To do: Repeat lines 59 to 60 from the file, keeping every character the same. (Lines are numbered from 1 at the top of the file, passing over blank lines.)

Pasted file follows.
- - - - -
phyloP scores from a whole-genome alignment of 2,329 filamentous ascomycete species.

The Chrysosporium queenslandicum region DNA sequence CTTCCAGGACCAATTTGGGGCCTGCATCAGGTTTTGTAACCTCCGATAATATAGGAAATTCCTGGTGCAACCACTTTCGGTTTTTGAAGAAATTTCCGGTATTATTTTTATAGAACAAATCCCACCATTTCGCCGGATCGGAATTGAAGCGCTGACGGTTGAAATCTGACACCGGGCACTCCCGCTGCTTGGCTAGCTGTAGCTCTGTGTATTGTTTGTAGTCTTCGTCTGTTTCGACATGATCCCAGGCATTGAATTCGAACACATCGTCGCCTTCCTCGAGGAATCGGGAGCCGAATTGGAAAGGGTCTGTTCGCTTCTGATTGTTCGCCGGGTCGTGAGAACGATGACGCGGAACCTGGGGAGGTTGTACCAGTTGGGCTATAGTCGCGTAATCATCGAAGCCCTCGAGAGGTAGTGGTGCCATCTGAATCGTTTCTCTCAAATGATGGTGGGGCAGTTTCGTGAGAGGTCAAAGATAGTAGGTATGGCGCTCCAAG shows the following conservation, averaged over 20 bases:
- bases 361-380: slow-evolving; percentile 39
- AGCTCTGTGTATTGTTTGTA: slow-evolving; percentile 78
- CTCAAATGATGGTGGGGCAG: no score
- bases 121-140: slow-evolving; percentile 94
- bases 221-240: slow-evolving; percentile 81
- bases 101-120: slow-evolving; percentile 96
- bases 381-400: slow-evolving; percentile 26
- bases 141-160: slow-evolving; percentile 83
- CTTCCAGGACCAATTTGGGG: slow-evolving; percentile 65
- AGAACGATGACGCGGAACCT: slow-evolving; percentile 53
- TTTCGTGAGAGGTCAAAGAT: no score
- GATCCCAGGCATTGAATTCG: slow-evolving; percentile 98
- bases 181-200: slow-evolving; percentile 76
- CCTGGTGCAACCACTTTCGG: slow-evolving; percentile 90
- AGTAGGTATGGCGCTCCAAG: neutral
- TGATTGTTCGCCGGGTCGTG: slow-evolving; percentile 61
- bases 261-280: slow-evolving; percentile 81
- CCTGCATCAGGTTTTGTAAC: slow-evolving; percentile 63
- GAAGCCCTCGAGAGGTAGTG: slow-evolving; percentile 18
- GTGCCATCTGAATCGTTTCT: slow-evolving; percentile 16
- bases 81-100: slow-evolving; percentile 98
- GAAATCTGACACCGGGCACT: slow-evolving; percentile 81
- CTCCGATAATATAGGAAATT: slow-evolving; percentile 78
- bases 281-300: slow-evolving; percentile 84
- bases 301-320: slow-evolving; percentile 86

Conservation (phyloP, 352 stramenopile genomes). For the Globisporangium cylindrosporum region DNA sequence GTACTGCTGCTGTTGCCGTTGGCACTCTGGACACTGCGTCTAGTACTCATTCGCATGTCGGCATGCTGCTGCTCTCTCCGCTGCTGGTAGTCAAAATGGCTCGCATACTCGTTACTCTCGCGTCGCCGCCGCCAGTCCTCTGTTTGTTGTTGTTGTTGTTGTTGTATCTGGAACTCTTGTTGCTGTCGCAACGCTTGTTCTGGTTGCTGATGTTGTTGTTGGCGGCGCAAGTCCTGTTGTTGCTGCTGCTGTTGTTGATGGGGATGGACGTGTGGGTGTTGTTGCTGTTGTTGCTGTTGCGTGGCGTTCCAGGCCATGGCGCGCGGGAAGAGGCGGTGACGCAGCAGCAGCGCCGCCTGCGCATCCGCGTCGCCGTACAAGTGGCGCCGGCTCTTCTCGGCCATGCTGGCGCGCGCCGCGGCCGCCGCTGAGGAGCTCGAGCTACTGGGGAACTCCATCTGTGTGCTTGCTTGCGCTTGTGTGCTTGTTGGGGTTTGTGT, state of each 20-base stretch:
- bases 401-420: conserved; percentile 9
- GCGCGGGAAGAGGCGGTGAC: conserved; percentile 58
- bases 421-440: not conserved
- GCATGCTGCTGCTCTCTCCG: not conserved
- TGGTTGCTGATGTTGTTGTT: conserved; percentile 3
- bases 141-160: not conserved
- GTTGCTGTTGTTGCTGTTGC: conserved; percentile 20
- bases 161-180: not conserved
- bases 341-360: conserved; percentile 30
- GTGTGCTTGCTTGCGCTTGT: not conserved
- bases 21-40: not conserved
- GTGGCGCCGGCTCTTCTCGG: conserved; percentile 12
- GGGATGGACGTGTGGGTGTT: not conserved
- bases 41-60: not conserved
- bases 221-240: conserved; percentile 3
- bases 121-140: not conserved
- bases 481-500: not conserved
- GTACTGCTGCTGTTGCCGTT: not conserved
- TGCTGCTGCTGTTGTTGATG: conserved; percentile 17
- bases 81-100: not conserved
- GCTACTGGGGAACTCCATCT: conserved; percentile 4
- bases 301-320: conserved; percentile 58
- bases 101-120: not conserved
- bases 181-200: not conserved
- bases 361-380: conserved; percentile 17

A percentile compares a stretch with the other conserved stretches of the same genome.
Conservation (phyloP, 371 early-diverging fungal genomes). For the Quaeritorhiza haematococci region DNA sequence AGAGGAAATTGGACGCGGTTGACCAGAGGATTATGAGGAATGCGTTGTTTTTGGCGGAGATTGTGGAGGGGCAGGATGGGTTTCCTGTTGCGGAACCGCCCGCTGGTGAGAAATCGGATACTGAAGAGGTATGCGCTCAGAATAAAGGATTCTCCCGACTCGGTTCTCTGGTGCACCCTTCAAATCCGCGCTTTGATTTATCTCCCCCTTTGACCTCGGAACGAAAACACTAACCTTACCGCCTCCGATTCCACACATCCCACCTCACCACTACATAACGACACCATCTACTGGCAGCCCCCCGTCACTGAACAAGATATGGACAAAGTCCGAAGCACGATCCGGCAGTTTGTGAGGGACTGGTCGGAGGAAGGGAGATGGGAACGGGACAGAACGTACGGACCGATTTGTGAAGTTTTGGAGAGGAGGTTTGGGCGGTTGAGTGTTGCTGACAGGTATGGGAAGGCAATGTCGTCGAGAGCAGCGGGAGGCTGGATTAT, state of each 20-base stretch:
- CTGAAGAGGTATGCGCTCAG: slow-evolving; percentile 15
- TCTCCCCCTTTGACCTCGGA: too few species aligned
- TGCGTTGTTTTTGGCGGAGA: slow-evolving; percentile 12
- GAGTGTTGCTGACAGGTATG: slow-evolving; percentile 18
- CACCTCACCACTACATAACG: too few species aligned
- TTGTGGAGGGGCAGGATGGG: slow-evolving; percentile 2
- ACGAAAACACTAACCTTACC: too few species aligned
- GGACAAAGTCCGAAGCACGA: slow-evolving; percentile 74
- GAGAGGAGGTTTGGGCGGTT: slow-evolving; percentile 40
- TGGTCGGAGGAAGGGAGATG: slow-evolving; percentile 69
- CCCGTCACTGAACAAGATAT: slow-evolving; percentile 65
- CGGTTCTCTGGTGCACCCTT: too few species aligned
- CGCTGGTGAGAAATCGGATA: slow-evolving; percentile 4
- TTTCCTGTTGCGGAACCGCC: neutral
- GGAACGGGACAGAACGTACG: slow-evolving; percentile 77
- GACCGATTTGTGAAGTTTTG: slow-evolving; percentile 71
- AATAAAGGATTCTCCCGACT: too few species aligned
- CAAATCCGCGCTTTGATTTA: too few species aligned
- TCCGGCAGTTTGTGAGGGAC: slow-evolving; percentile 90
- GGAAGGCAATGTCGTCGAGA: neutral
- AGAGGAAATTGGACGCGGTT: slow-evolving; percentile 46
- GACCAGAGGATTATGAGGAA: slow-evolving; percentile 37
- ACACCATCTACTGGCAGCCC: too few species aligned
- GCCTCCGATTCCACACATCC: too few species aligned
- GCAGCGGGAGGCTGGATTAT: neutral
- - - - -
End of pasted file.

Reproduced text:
- GAGTGTTGCTGACAGGTATG: slow-evolving; percentile 18
- CACCTCACCACTACATAACG: too few species aligned